New Zealand kea, the world's only alpine parrot, faces extinction
The intelligent, playful birds are under threat from non-native predators and also from farmers who see them as pests
“We can educate people about how to behave responsibly with kea, and we can enclose protected environments, but the lead poisoning is hard,” said Josh Kemp, a kea expert at New Zealand’s department of conservation.
“And we can’t afford any Kea losses at this stage, they are too vulnerable.”
An estimated 150,000 kea were killed from the 1860s onwards thanks to a government bounty introduced after conflict with sheep farmers. DOC and the Kea Conservation Trust continue to record intentional kea deaths each year (either shot, bludgeoned, or poisoned by humans) though targeted kea deaths are thought to be largely under-reported, because they are an endangered and protected species.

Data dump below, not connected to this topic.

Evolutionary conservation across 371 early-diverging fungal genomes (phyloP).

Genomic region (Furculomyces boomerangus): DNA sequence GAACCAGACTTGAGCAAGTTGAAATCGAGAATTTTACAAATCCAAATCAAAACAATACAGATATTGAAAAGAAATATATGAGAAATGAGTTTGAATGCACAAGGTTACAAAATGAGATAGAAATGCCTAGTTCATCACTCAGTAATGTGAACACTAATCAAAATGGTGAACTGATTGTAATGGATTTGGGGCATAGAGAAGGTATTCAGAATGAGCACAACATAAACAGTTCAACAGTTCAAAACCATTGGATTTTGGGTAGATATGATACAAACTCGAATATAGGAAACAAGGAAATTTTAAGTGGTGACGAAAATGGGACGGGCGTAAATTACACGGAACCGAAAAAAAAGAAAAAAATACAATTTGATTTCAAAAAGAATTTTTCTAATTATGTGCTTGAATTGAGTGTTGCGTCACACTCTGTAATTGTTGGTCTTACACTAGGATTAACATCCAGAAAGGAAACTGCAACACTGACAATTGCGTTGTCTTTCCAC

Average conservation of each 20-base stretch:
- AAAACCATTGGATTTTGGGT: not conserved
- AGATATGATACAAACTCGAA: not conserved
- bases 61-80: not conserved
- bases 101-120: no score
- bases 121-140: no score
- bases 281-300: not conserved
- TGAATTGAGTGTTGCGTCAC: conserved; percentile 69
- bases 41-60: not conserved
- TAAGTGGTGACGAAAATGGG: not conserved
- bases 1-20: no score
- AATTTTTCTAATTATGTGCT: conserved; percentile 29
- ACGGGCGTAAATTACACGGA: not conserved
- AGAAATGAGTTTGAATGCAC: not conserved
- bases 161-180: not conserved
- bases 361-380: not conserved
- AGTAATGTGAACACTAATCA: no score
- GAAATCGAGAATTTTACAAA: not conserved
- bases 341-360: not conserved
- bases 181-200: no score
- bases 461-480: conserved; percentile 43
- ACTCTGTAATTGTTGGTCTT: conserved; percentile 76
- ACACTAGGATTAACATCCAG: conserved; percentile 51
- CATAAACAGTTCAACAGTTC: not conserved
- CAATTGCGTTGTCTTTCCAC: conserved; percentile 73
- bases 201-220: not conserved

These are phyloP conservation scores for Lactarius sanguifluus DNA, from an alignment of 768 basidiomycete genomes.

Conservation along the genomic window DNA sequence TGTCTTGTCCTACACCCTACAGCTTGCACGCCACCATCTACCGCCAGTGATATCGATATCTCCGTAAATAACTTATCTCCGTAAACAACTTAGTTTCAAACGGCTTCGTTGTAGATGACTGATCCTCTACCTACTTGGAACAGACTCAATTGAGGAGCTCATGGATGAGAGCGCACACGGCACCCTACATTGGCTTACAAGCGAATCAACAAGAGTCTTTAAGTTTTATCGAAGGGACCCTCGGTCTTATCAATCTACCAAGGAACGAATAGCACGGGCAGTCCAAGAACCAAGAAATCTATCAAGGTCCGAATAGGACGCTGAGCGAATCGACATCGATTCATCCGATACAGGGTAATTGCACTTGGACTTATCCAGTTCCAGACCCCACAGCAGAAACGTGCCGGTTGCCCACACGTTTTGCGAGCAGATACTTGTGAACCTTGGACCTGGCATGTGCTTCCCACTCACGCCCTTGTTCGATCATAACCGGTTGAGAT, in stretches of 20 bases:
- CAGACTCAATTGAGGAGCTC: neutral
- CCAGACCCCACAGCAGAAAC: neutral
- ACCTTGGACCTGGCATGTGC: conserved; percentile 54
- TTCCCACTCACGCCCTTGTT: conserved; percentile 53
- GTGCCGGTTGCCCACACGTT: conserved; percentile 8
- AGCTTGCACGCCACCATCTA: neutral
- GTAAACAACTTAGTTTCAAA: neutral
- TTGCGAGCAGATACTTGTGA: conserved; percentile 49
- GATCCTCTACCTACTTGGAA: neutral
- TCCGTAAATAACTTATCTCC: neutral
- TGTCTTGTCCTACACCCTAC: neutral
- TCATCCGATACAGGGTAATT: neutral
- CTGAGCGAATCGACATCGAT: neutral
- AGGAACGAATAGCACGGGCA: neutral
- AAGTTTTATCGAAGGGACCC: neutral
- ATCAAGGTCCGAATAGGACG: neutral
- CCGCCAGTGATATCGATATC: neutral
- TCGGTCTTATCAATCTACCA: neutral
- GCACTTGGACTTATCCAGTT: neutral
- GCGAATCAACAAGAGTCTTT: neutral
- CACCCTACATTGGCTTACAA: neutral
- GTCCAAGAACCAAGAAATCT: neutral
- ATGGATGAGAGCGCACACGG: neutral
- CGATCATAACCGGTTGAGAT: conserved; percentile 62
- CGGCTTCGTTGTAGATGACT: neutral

“Education efforts have gone a long way towards New Zealanders learning to love and respect the kea, but if the kea cause financial loss or begin to hit people’s bottom line, that is when we are still hearing stories of Kea being killed.” said Kemp.
Despite their protected status, keas have divided Kiwis between those who enjoy the cheeky parrot’s animated nature, and those who curse its destructive habits such as damaging cars, tents and buildings in alpine environments, attacking stock and habitually stealing food.